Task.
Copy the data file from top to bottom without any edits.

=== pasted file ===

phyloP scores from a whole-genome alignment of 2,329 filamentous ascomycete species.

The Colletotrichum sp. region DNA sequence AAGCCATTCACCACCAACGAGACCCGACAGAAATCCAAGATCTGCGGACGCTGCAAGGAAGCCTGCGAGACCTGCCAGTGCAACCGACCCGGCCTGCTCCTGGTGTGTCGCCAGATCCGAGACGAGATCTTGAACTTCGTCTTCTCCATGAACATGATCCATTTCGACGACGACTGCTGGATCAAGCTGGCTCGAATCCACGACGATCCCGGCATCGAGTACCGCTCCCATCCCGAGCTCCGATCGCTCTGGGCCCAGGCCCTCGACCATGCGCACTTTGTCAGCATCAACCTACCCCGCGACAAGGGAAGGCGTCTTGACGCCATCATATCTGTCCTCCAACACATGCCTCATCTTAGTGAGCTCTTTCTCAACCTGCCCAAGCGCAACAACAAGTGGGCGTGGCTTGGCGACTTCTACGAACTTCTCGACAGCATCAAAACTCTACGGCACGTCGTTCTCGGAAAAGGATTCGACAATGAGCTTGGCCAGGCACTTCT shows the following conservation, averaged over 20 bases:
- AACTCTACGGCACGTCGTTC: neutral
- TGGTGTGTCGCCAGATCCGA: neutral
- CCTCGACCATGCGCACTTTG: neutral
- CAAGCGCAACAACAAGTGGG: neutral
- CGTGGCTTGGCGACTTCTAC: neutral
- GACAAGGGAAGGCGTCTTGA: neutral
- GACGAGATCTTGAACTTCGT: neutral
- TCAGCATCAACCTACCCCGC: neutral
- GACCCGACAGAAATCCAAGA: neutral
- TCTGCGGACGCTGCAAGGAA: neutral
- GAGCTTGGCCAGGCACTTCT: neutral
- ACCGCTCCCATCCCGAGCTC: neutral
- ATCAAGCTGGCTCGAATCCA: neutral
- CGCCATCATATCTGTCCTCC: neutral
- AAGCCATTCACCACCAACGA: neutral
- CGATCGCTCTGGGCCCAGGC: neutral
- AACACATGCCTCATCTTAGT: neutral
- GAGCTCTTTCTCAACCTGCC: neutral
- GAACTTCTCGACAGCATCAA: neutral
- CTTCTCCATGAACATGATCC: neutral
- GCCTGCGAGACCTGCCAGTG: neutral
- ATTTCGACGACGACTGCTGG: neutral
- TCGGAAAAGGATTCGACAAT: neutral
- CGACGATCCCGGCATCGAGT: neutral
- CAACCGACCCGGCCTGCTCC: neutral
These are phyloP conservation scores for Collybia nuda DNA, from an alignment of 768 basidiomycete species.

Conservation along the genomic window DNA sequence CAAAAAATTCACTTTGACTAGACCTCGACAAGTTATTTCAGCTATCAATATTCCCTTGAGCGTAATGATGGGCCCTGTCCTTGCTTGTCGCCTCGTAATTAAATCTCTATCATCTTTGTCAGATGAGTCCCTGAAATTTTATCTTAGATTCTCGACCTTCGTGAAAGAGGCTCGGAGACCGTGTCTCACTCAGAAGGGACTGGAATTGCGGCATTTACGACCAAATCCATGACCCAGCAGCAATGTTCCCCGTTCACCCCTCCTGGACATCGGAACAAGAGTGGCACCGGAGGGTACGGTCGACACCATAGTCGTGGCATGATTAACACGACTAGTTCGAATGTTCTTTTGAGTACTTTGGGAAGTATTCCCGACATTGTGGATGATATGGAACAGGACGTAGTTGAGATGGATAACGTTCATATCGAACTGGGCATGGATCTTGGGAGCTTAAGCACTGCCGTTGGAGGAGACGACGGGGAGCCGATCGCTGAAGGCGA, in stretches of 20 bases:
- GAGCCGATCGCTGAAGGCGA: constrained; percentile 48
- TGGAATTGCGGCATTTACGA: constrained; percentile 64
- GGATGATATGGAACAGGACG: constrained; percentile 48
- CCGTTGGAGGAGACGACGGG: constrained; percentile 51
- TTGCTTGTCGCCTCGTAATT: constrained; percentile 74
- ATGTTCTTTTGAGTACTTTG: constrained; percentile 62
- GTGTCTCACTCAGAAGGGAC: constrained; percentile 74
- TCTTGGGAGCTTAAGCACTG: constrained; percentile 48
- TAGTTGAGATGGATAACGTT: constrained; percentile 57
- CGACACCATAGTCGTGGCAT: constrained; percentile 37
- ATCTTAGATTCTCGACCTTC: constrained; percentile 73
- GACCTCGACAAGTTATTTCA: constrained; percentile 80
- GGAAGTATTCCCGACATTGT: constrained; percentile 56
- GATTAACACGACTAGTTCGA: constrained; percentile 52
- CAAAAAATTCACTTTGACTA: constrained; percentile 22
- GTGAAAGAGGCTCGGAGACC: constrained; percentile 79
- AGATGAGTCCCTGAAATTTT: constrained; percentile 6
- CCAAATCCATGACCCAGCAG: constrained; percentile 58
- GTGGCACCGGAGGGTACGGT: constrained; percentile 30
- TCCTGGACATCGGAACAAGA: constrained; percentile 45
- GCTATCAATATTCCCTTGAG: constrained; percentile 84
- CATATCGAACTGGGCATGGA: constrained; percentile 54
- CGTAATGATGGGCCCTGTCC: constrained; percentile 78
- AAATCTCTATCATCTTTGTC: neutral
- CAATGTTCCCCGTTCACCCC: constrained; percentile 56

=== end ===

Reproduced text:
phyloP scores from a whole-genome alignment of 2,329 filamentous ascomycete species.

The Colletotrichum sp. region DNA sequence AAGCCATTCACCACCAACGAGACCCGACAGAAATCCAAGATCTGCGGACGCTGCAAGGAAGCCTGCGAGACCTGCCAGTGCAACCGACCCGGCCTGCTCCTGGTGTGTCGCCAGATCCGAGACGAGATCTTGAACTTCGTCTTCTCCATGAACATGATCCATTTCGACGACGACTGCTGGATCAAGCTGGCTCGAATCCACGACGATCCCGGCATCGAGTACCGCTCCCATCCCGAGCTCCGATCGCTCTGGGCCCAGGCCCTCGACCATGCGCACTTTGTCAGCATCAACCTACCCCGCGACAAGGGAAGGCGTCTTGACGCCATCATATCTGTCCTCCAACACATGCCTCATCTTAGTGAGCTCTTTCTCAACCTGCCCAAGCGCAACAACAAGTGGGCGTGGCTTGGCGACTTCTACGAACTTCTCGACAGCATCAAAACTCTACGGCACGTCGTTCTCGGAAAAGGATTCGACAATGAGCTTGGCCAGGCACTTCT shows the following conservation, averaged over 20 bases:
- AACTCTACGGCACGTCGTTC: neutral
- TGGTGTGTCGCCAGATCCGA: neutral
- CCTCGACCATGCGCACTTTG: neutral
- CAAGCGCAACAACAAGTGGG: neutral
- CGTGGCTTGGCGACTTCTAC: neutral
- GACAAGGGAAGGCGTCTTGA: neutral
- GACGAGATCTTGAACTTCGT: neutral
- TCAGCATCAACCTACCCCGC: neutral
- GACCCGACAGAAATCCAAGA: neutral
- TCTGCGGACGCTGCAAGGAA: neutral
- GAGCTTGGCCAGGCACTTCT: neutral
- ACCGCTCCCATCCCGAGCTC: neutral
- ATCAAGCTGGCTCGAATCCA: neutral
- CGCCATCATATCTGTCCTCC: neutral
- AAGCCATTCACCACCAACGA: neutral
- CGATCGCTCTGGGCCCAGGC: neutral
- AACACATGCCTCATCTTAGT: neutral
- GAGCTCTTTCTCAACCTGCC: neutral
- GAACTTCTCGACAGCATCAA: neutral
- CTTCTCCATGAACATGATCC: neutral
- GCCTGCGAGACCTGCCAGTG: neutral
- ATTTCGACGACGACTGCTGG: neutral
- TCGGAAAAGGATTCGACAAT: neutral
- CGACGATCCCGGCATCGAGT: neutral
- CAACCGACCCGGCCTGCTCC: neutral
These are phyloP conservation scores for Collybia nuda DNA, from an alignment of 768 basidiomycete species.

Conservation along the genomic window DNA sequence CAAAAAATTCACTTTGACTAGACCTCGACAAGTTATTTCAGCTATCAATATTCCCTTGAGCGTAATGATGGGCCCTGTCCTTGCTTGTCGCCTCGTAATTAAATCTCTATCATCTTTGTCAGATGAGTCCCTGAAATTTTATCTTAGATTCTCGACCTTCGTGAAAGAGGCTCGGAGACCGTGTCTCACTCAGAAGGGACTGGAATTGCGGCATTTACGACCAAATCCATGACCCAGCAGCAATGTTCCCCGTTCACCCCTCCTGGACATCGGAACAAGAGTGGCACCGGAGGGTACGGTCGACACCATAGTCGTGGCATGATTAACACGACTAGTTCGAATGTTCTTTTGAGTACTTTGGGAAGTATTCCCGACATTGTGGATGATATGGAACAGGACGTAGTTGAGATGGATAACGTTCATATCGAACTGGGCATGGATCTTGGGAGCTTAAGCACTGCCGTTGGAGGAGACGACGGGGAGCCGATCGCTGAAGGCGA, in stretches of 20 bases:
- GAGCCGATCGCTGAAGGCGA: constrained; percentile 48
- TGGAATTGCGGCATTTACGA: constrained; percentile 64
- GGATGATATGGAACAGGACG: constrained; percentile 48
- CCGTTGGAGGAGACGACGGG: constrained; percentile 51
- TTGCTTGTCGCCTCGTAATT: constrained; percentile 74
- ATGTTCTTTTGAGTACTTTG: constrained; percentile 62
- GTGTCTCACTCAGAAGGGAC: constrained; percentile 74
- TCTTGGGAGCTTAAGCACTG: constrained; percentile 48
- TAGTTGAGATGGATAACGTT: constrained; percentile 57
- CGACACCATAGTCGTGGCAT: constrained; percentile 37
- ATCTTAGATTCTCGACCTTC: constrained; percentile 73
- GACCTCGACAAGTTATTTCA: constrained; percentile 80
- GGAAGTATTCCCGACATTGT: constrained; percentile 56
- GATTAACACGACTAGTTCGA: constrained; percentile 52
- CAAAAAATTCACTTTGACTA: constrained; percentile 22
- GTGAAAGAGGCTCGGAGACC: constrained; percentile 79
- AGATGAGTCCCTGAAATTTT: constrained; percentile 6
- CCAAATCCATGACCCAGCAG: constrained; percentile 58
- GTGGCACCGGAGGGTACGGT: constrained; percentile 30
- TCCTGGACATCGGAACAAGA: constrained; percentile 45
- GCTATCAATATTCCCTTGAG: constrained; percentile 84
- CATATCGAACTGGGCATGGA: constrained; percentile 54
- CGTAATGATGGGCCCTGTCC: constrained; percentile 78
- AAATCTCTATCATCTTTGTC: neutral
- CAATGTTCCCCGTTCACCCC: constrained; percentile 56